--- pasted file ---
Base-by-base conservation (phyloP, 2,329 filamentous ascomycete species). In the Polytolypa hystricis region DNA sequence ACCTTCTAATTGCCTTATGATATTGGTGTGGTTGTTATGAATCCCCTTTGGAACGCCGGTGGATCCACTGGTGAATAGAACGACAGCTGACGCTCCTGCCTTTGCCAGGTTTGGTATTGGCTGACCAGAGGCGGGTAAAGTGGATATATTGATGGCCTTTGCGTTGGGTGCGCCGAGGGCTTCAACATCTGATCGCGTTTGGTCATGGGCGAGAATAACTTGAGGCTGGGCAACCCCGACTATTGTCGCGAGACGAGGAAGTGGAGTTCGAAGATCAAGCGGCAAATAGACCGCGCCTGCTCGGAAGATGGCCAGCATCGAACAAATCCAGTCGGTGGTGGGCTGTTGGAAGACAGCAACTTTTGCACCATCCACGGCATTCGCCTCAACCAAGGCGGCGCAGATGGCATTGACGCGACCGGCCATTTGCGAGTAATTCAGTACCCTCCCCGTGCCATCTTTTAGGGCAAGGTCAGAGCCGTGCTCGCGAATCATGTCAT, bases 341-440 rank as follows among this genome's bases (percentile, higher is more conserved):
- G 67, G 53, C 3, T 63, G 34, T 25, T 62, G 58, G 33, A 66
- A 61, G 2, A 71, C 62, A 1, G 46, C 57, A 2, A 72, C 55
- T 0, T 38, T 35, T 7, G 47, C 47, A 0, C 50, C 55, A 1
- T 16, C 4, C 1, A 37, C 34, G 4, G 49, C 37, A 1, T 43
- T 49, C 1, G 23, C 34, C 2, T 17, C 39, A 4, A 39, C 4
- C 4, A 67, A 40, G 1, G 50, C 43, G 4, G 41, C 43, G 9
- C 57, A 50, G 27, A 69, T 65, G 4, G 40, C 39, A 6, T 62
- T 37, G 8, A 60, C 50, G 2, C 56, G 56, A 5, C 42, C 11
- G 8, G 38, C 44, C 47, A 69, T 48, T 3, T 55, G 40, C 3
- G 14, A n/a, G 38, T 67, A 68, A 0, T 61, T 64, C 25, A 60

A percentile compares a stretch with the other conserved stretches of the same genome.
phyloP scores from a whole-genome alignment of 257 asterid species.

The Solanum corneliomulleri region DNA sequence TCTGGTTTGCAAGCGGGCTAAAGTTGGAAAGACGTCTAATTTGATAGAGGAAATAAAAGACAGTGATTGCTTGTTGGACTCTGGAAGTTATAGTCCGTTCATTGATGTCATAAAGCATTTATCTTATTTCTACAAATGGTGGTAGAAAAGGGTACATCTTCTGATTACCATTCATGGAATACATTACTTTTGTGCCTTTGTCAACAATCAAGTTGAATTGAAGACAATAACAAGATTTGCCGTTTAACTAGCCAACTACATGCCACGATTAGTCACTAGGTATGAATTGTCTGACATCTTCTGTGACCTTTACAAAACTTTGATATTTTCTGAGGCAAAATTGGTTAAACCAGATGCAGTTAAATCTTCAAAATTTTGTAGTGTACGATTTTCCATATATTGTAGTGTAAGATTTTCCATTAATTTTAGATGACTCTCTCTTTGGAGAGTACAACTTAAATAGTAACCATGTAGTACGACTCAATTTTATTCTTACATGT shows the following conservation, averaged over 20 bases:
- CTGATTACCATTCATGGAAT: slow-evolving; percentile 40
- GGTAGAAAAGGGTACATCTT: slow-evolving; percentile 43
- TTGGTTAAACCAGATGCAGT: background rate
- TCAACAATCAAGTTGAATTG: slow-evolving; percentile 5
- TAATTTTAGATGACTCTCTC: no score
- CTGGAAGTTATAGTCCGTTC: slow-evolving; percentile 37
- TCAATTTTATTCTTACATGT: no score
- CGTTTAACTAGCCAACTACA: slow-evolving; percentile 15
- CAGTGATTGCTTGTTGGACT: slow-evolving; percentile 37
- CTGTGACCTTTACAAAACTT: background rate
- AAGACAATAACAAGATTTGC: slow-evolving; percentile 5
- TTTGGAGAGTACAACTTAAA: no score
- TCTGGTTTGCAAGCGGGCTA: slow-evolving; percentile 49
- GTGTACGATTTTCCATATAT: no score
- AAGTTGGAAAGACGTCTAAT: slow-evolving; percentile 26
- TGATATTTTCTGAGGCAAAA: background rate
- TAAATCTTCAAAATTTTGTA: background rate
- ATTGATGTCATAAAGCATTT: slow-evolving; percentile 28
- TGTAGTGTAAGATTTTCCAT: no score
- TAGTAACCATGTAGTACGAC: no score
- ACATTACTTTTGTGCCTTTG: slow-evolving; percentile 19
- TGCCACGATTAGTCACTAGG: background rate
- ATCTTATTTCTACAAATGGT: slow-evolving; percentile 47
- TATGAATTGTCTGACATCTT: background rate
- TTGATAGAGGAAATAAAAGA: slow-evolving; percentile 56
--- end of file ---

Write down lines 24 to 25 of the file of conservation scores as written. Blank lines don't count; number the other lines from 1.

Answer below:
- CTGTGACCTTTACAAAACTT: background rate
- AAGACAATAACAAGATTTGC: slow-evolving; percentile 5